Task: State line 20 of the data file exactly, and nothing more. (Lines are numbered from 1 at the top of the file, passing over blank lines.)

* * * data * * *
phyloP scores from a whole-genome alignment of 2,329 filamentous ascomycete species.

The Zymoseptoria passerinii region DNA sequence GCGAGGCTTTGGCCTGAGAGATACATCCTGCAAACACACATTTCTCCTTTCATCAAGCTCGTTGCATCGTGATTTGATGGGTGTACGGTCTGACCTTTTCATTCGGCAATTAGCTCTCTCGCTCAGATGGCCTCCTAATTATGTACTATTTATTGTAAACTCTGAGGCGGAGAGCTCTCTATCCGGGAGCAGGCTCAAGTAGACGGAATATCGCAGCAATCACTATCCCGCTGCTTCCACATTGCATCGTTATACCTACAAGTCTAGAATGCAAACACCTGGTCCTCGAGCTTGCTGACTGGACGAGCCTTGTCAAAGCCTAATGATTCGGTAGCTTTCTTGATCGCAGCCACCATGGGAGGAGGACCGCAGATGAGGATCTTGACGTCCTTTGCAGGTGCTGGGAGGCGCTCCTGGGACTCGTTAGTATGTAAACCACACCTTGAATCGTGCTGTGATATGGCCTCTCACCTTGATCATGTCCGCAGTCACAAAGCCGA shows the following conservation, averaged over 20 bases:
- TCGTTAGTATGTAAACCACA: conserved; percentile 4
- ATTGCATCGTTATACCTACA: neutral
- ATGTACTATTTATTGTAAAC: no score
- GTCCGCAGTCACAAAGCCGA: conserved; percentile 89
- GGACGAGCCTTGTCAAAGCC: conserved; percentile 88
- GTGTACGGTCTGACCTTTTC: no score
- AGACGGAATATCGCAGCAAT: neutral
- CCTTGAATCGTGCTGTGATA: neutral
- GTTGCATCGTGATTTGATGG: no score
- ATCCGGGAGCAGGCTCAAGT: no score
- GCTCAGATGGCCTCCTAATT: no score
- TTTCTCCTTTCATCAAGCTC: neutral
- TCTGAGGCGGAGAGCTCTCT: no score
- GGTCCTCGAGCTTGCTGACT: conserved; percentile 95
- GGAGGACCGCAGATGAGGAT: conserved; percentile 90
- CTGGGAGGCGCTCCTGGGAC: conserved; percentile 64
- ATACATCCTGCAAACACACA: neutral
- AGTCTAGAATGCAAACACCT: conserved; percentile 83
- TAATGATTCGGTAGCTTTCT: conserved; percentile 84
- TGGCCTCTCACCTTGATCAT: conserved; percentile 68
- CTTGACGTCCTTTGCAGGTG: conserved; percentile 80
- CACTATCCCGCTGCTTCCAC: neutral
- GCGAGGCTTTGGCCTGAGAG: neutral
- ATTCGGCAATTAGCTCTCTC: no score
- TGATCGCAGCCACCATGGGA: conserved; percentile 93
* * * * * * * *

- AGTCTAGAATGCAAACACCT: conserved; percentile 83